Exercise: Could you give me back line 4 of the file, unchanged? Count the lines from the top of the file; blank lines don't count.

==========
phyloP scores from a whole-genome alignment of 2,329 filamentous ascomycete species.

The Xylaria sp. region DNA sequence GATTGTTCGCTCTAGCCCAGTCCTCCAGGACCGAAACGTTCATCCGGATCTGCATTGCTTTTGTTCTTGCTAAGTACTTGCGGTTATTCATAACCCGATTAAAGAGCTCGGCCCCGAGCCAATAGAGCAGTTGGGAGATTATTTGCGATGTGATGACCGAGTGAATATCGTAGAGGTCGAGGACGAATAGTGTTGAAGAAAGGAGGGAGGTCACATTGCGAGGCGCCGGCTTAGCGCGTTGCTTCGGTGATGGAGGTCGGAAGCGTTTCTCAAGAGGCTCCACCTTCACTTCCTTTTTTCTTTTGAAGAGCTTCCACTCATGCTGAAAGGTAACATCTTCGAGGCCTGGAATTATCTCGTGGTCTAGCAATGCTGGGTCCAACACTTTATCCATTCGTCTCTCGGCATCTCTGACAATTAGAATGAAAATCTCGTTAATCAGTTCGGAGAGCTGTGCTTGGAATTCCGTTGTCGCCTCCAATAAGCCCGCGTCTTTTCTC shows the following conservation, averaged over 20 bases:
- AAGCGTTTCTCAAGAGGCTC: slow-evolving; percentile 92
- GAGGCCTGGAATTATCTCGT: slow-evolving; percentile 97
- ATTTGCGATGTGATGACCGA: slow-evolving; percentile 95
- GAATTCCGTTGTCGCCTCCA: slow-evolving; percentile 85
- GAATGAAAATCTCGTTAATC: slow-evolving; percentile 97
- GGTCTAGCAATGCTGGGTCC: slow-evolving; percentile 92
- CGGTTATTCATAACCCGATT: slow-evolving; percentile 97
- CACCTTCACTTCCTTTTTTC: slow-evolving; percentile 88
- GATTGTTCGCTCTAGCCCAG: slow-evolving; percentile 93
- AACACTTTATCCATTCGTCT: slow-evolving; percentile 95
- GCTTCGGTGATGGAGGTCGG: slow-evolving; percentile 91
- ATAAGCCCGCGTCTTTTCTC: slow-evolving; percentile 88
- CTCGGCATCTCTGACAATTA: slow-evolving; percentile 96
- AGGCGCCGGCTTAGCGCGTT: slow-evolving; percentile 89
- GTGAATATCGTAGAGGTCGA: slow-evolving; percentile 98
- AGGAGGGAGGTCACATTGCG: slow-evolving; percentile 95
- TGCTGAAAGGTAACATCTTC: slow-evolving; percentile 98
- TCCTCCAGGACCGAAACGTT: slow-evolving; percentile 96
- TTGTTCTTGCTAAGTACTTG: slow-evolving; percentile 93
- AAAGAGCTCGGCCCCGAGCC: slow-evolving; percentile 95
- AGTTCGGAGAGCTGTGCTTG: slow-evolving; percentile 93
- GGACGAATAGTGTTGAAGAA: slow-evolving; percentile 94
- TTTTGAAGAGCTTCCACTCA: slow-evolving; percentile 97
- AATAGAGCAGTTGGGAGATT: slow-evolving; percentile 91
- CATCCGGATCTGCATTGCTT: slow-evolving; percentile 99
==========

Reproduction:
- GAGGCCTGGAATTATCTCGT: slow-evolving; percentile 97